Aims to facilitate the relocation processes for companies and individuals
Redesign, UI Design, UX Design
Joy Cho, Nicole Lee, Yvonne Wang
Our group chooses to design a mobile app because it is easy to get the notification to keep track of the process, and have better personalization.
Localyze creates the experience for employers and employees with one software for everything - immigration, relocation, taxes & legal documents. My role was to redesign a mobile platform for the users to have the same accessibility as the desktop version.
There are two main target groups of Localyze. One group is people who are trying to immigrate/move to a foreign country to seek employment. The other is companies who are accepting international applicants. Localyze directly impacts foreign employees and applicants and local companies.
The interface will indirectly impact organizations like insurance companies, banks, realtor companies. By using the interface, people do not need to worry about insurance, visa, housing, etc due to the suggestions Localyze gives. Thus, the interface reduces these companies’ opportunities to sell their brands to the users, resulting in a decrease in their sales. These local companies will have an easier opportunity to hire international employers with less hassle. For international employers, this interface would help them to make decisions with fewer problems since it declutters the whole process of localization.
Preliminary research and insights helped to create personas.
During the critique, our group received various feedback on our prototype’s usability, affordances, and aesthetics. Some of the key comments were: first, texts and images seem to be small in many of the screens which may lower the legibility. Second, pages that require boxes to be filled in (including “Preferences” and “Forms” page) should have a method to prevent errors. Thus, we enlarged the texts and images in all the screens and overlays. We also created different screens for “Preferences” and “Forms” in which when the user fails to fill out the required information, the box turns into red, which indicates an error.
This is the landing page of the application. When the user logins in, it navigates to the ‘Dashboard’ which shows the overview of the process. It includes a personalized To-Do’s list and a map of a new location. The hamburger menu is organized with the other categories such as visa, health insurance, and etc.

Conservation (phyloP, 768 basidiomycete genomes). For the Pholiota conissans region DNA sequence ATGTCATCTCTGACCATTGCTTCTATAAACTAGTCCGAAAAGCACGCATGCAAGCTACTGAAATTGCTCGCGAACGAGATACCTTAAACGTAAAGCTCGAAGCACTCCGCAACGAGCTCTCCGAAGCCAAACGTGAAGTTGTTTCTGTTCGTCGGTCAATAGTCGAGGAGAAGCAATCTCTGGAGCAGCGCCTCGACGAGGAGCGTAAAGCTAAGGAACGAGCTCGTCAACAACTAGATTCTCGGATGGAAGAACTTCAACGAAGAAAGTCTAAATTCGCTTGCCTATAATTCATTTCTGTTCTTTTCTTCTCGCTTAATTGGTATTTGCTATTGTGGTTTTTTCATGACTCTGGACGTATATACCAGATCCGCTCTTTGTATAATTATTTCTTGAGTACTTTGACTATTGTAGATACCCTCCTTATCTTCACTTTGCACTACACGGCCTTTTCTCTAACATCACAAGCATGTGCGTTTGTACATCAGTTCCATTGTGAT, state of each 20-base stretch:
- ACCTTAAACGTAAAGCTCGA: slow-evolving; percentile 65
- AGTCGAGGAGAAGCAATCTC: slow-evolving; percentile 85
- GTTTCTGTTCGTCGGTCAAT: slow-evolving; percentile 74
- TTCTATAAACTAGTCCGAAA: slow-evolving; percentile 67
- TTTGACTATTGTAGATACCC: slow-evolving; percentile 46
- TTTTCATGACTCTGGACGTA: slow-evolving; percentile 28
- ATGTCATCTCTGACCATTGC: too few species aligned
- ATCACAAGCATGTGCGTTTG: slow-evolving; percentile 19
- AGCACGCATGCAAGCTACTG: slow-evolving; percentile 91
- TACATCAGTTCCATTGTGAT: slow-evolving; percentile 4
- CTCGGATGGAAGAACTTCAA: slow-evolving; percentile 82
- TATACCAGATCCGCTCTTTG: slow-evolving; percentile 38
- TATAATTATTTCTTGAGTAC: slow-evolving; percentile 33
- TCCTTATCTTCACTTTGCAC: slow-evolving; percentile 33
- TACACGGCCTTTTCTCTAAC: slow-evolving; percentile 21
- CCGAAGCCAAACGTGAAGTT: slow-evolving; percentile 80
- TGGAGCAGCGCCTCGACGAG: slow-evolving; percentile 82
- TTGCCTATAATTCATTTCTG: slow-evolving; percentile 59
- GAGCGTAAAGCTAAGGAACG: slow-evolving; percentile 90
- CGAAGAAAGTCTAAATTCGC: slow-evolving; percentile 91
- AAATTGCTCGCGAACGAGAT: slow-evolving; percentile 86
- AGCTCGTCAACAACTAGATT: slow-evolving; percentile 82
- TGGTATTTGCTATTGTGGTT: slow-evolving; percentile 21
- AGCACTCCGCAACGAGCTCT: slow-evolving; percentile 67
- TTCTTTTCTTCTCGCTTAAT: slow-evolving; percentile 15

This is the housing page. The progress bar on top shows the process of housing. Key informations about housing are listed under different topics. The user can create a preference for a more accurate and narrow search.
Following the preferences, the offers are sorted by price low to high. Once the user chooses a housing, it navigates to 'Forms' page which includes necessary information to be filled out.
The confirmation page shows the housing summary and the purchase details.
The primary function of the app, which is providing convenience for the users who are in the process of relocation, should be clear to the users since the instruction matches with the navigational elements on the application. However, the user may be a little hesitant in selecting “Housing” page on the Dashboard since there are a lot of information. The instruction seems clear for the user to click “Next” to proceed to the next page. With the given specification, the user may take some time to select each option. The user may think the page is crowded depending on the amount of information loaded on each page. The slider is helpful for the user to follow each step without skipping one as it matches the subtitles.
User1 User2 User3
A. Success: Were you able to successfully perform the task?
B. Difficulty: On a scale of 5 (1 being very difficult, and 5 being very easy), how easily were you able to perform the tasks?
Some users had a hard time locating the “Housing” page because the “Dashboard” page included various phrases that indicated “Housing”. For instance, User C attempted to click any text that had the word housing in the “Dashboard” page. Another issue that users had was when on the “Preferences” page, users had a hard time clicking checkboxes for they were slightly undersized.
The metrics on the table above reflects that all tasks were completed and were fairly easy to perform. Yet, some users made mistakes completing the tasks. Some users had a hard time locating the “Housing” page because the “Dashboard” page included various phrases that indicated “Housing”. For instance, User C attempted to click any text that had the word housing in the “Dashboard” page. Another issue that users had was when on the “Preferences” page, users had a hard time clicking checkboxes for they were slightly undersized.
After conducting the remote user testing, we believe it would benefit our prototype once the components are enlarged slightly larger. We also believe that unlike Localyze’s computer software, the app would benefit if there were less content on the “Dashboard” page, for it seems to confuse users due to information overload.
Another potential interface change is having background information and housing owner contact information to allow the user to reach out for questions. Most notably, it would be helpful to include a community element with an aspect of other users that have moved into the area so people can network. Some difficulties we had during the testing experience were that we were not able to observe the participants’ true reaction/behavior toward the interface, so we could not decipher for certain actions whether the user was making a mistake or not. In future, we believe we would receive better results with questions that are even more detailed step by step.